tentative

1 of 2

adjective

ten·​ta·​tive ˈten-tə-tiv How to pronounce tentative (audio)
1
: not fully worked out or developed
tentative plans
2
: hesitant, uncertain
a tentative smile

tentative

2 of 2

noun

plural tentatives
: something that is uncertain or subject to change : something that is tentative
In war, certainties have a way of becoming tentatives. The Buffalo (New York) News
Seventy-nine shows have contracts to use the center between now and 2010, with 129 booked with either contracts pending or as tentatives. Keith Reed

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A "Tentative" Explanation

Tentative is from the Latin tentare (“to attempt”), and its original meaning was “attempted, provisional, experimental.” It is easy to see how this emphasis on trial and error led to the word’s current sense “not fully worked out or developed” (as in "a tentative date," "tentative plans," "a tentative job offer"). The “hesitant, uncertain” sense that is also common nowadays (as in “a tentative knock on the door”) extends the idea of an unripe attempt to the uncertain emotional state of the person making the attempt.

Example Sentences

Adjective In the winter, retirees from the Midwest fill the trailer parks. They are known with tentative affection as snowbirds. William Langewiesche, Atlantic, June 1992 Clearly the President was chastened by the sorrow and resentment of the people to whom he spoke, but his words were somehow tentative and contingent, as if they could be withdrawn on a month's notice. Lewis H. Lapham, Harper's, July 1992 There was a crying need, in the tentative early days of populist toryism, for a voice that could bring the gospel to the lumpen. Christopher Hitchens, Times Literary Supplement, 30 Nov. 1990 Thus, we have a tentative picture of anatomically modern people arising in Africa over 100,000 years ago, but initially making the same tools as Neanderthals and having no advantage over them. By perhaps 60,000 years ago, some magic twist of behavior had been added to the modern anatomy. Jared M. Diamond, Discover, May 1989 the baby's first tentative steps We have tentative plans for the weekend. See More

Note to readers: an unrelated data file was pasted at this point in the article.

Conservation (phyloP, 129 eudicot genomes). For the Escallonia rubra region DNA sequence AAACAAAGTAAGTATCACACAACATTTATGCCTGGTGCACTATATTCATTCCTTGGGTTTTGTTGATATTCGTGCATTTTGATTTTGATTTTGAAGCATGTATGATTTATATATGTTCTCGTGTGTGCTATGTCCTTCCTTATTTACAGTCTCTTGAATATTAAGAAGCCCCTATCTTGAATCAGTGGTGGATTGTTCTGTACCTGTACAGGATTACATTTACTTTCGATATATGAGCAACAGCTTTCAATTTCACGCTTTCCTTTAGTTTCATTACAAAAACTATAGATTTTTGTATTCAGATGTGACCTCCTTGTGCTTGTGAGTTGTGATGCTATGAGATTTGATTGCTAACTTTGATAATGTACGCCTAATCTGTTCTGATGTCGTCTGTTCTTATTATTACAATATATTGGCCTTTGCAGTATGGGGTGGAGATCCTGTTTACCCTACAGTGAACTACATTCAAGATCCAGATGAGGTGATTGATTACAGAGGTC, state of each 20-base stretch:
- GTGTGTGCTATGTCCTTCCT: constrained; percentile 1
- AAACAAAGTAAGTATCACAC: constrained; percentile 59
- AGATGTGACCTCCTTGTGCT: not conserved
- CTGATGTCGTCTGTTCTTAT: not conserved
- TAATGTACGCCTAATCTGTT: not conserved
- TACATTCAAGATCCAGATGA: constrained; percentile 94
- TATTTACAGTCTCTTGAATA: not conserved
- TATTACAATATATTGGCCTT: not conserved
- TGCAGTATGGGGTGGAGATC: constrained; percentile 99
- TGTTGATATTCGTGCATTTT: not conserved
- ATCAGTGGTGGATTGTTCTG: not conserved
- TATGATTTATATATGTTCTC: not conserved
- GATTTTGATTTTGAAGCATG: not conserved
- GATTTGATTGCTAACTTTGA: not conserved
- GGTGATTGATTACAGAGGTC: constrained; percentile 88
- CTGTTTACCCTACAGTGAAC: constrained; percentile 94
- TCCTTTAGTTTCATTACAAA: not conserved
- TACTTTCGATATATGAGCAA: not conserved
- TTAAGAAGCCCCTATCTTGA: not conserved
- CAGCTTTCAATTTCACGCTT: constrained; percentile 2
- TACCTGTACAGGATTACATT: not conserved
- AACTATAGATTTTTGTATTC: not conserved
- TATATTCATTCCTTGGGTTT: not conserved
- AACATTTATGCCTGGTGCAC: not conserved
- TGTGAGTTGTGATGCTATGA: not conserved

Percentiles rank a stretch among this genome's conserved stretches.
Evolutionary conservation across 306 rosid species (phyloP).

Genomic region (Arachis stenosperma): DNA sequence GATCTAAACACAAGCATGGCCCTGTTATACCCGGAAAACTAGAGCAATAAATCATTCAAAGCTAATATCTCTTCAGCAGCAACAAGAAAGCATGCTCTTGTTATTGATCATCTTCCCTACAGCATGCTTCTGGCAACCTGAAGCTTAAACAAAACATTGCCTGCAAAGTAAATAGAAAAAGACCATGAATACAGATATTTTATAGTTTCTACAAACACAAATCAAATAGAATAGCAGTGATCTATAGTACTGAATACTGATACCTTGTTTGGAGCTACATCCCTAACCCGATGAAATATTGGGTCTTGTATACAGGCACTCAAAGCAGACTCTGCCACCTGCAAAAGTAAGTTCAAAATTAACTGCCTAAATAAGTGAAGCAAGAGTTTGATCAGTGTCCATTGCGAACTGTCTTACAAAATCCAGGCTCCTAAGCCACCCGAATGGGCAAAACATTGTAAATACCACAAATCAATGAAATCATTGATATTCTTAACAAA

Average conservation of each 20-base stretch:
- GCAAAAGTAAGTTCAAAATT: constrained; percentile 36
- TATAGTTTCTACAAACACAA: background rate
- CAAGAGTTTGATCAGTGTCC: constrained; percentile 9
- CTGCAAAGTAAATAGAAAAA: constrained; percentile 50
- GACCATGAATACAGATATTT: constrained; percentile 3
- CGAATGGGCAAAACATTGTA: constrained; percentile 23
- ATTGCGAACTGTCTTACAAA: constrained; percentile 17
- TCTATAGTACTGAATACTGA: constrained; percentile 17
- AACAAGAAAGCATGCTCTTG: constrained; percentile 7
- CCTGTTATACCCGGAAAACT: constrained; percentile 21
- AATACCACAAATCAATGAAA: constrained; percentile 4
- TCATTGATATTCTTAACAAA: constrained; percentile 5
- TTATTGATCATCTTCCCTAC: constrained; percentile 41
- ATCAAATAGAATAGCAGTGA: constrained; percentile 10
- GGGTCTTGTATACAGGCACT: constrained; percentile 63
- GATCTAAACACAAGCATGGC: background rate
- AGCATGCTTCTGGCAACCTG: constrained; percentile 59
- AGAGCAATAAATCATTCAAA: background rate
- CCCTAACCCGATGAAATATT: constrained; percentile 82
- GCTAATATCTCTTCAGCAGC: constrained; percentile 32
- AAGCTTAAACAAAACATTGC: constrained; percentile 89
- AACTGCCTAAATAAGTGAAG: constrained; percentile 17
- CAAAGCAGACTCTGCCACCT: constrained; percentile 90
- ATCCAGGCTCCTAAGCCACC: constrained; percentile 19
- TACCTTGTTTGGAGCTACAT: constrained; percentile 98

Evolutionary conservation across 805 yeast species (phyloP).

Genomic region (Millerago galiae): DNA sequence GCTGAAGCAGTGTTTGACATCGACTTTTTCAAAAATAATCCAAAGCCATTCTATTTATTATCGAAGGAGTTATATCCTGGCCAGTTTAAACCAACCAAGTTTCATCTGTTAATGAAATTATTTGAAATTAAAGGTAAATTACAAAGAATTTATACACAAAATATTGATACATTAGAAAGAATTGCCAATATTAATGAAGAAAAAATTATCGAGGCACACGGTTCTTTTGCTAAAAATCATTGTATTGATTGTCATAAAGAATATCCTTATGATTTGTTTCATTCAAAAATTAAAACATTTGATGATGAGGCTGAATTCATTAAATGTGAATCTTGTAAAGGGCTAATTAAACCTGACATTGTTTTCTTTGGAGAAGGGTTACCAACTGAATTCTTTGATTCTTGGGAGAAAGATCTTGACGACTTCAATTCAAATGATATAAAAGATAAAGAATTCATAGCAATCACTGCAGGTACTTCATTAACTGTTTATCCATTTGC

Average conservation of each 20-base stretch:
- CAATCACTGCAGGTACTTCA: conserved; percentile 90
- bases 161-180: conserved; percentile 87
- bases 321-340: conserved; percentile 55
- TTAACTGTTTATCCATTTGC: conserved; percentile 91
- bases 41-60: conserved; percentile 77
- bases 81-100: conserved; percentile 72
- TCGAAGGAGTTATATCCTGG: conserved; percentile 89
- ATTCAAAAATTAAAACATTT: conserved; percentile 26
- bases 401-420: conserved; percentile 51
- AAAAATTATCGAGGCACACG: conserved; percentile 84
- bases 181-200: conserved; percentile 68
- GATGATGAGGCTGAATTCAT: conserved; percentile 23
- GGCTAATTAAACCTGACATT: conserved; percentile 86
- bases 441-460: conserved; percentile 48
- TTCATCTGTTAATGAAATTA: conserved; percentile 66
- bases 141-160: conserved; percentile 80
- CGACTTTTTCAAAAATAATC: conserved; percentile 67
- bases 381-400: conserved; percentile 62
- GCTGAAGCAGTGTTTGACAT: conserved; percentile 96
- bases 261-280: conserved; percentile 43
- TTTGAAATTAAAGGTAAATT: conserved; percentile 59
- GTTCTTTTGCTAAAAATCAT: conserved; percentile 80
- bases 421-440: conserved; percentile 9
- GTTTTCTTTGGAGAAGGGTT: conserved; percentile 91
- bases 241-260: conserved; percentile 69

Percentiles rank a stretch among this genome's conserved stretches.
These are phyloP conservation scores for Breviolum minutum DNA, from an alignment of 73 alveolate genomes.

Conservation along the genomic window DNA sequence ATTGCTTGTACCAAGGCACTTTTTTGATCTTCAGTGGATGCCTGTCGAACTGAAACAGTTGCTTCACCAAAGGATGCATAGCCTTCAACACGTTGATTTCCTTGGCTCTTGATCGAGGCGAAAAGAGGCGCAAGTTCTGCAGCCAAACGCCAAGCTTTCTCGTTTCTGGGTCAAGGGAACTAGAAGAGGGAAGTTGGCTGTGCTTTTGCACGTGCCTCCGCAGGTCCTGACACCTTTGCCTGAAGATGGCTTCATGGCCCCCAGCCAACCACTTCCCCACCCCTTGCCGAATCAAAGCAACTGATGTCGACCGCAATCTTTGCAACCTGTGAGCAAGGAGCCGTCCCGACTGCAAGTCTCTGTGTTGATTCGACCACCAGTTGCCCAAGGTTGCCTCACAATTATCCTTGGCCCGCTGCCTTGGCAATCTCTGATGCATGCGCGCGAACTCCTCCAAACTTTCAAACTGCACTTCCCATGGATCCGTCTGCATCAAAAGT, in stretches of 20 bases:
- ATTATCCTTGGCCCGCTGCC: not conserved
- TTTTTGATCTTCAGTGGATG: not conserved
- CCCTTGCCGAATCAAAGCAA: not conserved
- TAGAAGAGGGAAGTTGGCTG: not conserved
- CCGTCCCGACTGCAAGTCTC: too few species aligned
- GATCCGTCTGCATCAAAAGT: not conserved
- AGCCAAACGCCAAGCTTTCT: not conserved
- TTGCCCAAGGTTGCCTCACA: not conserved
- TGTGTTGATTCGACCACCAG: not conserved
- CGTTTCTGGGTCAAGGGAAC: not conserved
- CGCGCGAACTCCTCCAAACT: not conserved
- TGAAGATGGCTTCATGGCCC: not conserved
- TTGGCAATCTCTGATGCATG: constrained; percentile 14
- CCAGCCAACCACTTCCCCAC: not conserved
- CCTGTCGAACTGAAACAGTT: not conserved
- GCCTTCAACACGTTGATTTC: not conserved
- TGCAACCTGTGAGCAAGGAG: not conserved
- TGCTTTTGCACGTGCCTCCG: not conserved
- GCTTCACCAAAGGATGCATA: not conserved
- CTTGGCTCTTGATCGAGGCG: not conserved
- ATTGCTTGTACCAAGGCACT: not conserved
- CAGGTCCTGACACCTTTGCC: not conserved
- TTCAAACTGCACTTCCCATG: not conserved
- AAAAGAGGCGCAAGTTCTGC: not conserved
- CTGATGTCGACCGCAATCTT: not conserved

Recent Examples on the Web
Adjective
Bitcoin edged higher Monday, charting a tentative recovery after a brutal week that raised questions about the future of the cryptocurrency industry. Chelsey Dulaney, WSJ, 14 Nov. 2022 Hauman suggests that tentative tasters should visit a specialty store and browse, since many options come in attractive packaging. Emily Heil, Washington Post, 12 Nov. 2022 The Englishman, who missed out on a place in Gareth Southgate’s 26-man England squad this week, is too tentative and slow in possession, opting to come back rather than go forward and attack. Liam Canning, Forbes, 11 Nov. 2022 Opening day: Sunrise Park's tentative start is scheduled for Dec. 2. Michael Salerno, The Arizona Republic, 11 Nov. 2022 Even with last month’s tentative easing of inflation, the Federal Reserve is widely expected to keep raising interest rates to try to stem persistently high price increases. Hartford Courant, 10 Nov. 2022 The world – or at least the slice of it that continues to embrace the political system called democracy – has breathed a tentative sigh of relief. David A. Andelman, CNN, 9 Nov. 2022 In the contested Western states that may decide control of the Senate (Arizona, Nevada), the results were too tentative to say much at all. Benjamin Wallace-wells, The New Yorker, 9 Nov. 2022 The Ducks play Oregon State on Dec. 11 but Graves meant at the end of December or early January for Basham’s tentative return. oregonlive, 9 Nov. 2022 See More

These example sentences are selected automatically from various online news sources to reflect current usage of the word 'tentative.' Views expressed in the examples do not represent the opinion of Merriam-Webster or its editors. Send us feedback.

Word History

Etymology

Adjective

borrowed from Medieval Latin tentātīvus "as a trial, experimental, provisional," from Latin temptātus, tentātus, past participle of temptāre, tentāre "to feel, test, examine" + īvus -ive — more at tempt

Noun

derivative of tentative entry 1

First Known Use

Adjective

1825, in the meaning defined at sense 1

Noun

1893, in the meaning defined above

Time Traveler
The first known use of tentative was in 1825

Dictionary Entries Near tentative

Cite this Entry

“Tentative.” Merriam-Webster.com Dictionary, Merriam-Webster, https://www.merriam-webster.com/dictionary/tentative. Accessed 26 Nov. 2022.

Kids Definition

tentative

adjective

ten·​ta·​tive ˈtent-ət-iv How to pronounce tentative (audio)
1
: not fully worked out or developed
tentative plans
2
: hesitant, uncertain
a tentative smile
tentatively adverb

More from Merriam-Webster on tentative

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